Responding to a diplomatic visit by British Minister for South Asia, Tariq Ahmad, Tamil families of the disappeared have released a statement slamming the minister for his silence on the “burning issues of enforced disappearances” and prioritisation of engagement with Sri Lanka.
“Imagine if it was your child who disappeared and just asking what happened meant you were insulted, abused, threatened and told it was your fault you didn’t have more information about who took them. We have been treated with utter disrespect for the last thirteen years and your emphasis on engagement and the economy” their letter read.
Minister Ahmad’s visit comes amidst a flurry of diplomatic visits to the island this month. This includes Hungary’s foreign minister, Péter Szijjártó, Speaker of the National Assembly of Korea, Park Byeong-seug and Turkey’s foreign minister, Mevlut Cavusoglu. In advance of his visit, Ahmad penned an op-ed in the Daily Mirror where he stressed that “dealing with the past is essential for lasting peace” but also detailed Britain’s “renewed focus on the importance of the Indo Pacific region to global trade and investment, and our mutual security”.
“The UK is building a network of economic partnerships and will look to work with Sri Lanka on these issues. I am also keen to support those in Sri Lanka striving for good governance and for strengthening human rights for all citizens” the op-ed noted.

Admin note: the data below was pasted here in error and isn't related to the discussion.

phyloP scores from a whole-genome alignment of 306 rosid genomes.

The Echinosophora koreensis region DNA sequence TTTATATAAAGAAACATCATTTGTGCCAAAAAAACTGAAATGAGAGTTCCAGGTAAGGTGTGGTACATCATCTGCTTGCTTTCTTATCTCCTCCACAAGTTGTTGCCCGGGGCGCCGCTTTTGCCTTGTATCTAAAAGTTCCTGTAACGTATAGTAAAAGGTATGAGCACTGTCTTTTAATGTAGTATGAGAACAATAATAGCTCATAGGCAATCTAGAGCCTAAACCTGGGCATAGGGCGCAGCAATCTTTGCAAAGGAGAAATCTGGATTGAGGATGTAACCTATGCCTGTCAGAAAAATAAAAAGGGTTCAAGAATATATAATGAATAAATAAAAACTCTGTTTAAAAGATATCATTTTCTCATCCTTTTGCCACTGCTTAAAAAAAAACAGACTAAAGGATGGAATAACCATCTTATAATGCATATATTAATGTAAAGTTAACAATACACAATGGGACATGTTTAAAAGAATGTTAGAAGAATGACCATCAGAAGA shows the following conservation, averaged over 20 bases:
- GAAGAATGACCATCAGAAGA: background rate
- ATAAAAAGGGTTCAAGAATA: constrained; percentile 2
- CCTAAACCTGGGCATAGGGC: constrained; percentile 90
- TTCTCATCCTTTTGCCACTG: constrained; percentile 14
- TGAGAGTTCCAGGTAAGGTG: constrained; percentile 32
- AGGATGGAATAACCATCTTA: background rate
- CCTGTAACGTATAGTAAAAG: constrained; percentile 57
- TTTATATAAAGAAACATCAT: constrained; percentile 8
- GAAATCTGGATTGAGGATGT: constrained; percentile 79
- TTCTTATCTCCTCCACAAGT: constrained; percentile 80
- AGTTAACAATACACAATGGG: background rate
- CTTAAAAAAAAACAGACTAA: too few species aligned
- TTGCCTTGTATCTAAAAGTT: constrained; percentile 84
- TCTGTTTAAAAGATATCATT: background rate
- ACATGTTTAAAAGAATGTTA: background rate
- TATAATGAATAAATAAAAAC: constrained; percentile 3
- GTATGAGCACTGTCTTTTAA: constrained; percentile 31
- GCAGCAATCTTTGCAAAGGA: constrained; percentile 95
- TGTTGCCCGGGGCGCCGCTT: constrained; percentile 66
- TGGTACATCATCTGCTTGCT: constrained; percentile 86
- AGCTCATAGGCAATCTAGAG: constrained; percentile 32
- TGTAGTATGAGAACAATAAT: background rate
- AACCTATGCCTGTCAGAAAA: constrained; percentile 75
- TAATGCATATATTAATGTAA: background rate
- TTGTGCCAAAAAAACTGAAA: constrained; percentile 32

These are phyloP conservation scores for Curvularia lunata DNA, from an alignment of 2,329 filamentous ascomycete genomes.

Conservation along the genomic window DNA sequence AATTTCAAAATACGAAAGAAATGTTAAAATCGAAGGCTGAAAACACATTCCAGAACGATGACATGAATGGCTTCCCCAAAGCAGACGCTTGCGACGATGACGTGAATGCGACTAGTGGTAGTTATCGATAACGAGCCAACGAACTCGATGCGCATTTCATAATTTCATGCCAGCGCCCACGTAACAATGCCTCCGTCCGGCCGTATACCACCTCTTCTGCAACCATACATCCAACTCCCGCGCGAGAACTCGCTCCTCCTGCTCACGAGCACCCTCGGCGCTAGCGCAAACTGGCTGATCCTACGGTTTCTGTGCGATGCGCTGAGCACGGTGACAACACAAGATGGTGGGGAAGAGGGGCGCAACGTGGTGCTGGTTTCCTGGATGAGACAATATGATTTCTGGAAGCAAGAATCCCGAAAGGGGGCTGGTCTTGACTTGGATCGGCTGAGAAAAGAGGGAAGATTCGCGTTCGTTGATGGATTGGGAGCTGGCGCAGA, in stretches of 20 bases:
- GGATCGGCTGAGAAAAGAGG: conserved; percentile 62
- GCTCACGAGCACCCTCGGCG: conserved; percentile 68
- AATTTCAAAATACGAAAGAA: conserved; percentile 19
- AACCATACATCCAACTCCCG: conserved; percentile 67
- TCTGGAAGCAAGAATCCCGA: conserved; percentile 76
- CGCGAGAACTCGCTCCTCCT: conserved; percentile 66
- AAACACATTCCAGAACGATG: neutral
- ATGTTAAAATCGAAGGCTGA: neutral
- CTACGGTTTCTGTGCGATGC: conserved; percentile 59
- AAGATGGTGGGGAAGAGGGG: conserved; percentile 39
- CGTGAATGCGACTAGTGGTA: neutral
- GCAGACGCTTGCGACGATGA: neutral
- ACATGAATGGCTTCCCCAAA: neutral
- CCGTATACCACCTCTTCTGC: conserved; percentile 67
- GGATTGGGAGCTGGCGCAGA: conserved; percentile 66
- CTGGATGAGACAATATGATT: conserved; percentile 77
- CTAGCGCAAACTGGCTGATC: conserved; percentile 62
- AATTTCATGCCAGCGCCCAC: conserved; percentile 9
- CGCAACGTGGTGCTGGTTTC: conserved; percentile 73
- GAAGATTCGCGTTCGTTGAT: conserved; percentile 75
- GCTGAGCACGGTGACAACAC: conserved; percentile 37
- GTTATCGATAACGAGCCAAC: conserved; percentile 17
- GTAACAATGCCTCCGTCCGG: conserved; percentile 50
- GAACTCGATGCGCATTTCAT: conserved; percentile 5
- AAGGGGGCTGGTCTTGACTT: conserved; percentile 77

“It’s clear from this article that your priority is engagement with a State that has and continues to violate human rights rather than any empathy for the victims [… The] passing reference to accountability – is just another abuse we suffer” Families of the Disappeared wrote in response.
“At no point do you mention the burning ongoing issue of enforced disappearance in Sri Lanka – the country with the second-largest number of cases reported to the UN. We represent the Tamil families who lost their loved ones most recently in vast numbers, particularly at the end of the war in 2009 when they surrendered to the Sri Lankan Army. The disappeared include babies and children. No answer has been given regarding their fate.”
In contrast to Ahmad’s message of dealing with the past, Sri Lanka’s President Gotabaya Rajapaksa has maintained that “What we need now is to set aside the dark memories of the past and build a secure country where all sections of the community can co-exist in peace”. On the day of Ahmad’s arrival, the Sri Lankan government produced a policy statement downplaying the issue of enforced disappearances claiming that “it is not a problem limited to one party alone”.
The families of the disappeared have demanded that Lord Ahmad ask all those he meets on his trip, including the President who was the Defence Secretary during the final stages of the war, about the fate of their loved ones. An estimated 100,000 people have been forcibly disappeared.
They further called on the UK to help them to achieve justice through the use of universal jurisdiction and sanction Sri Lanka officials implicated in enforced disappearances and war crimes.
“Do you really think this government is going to engage seriously with the past through the Geneva process? We want the UK government to help us achieve justice using universal jurisdiction cases as Germany did for the Syrians – and in the meantime sanction the military men involved in enforced Disappearance”.
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Read the full statement here.
Read more here.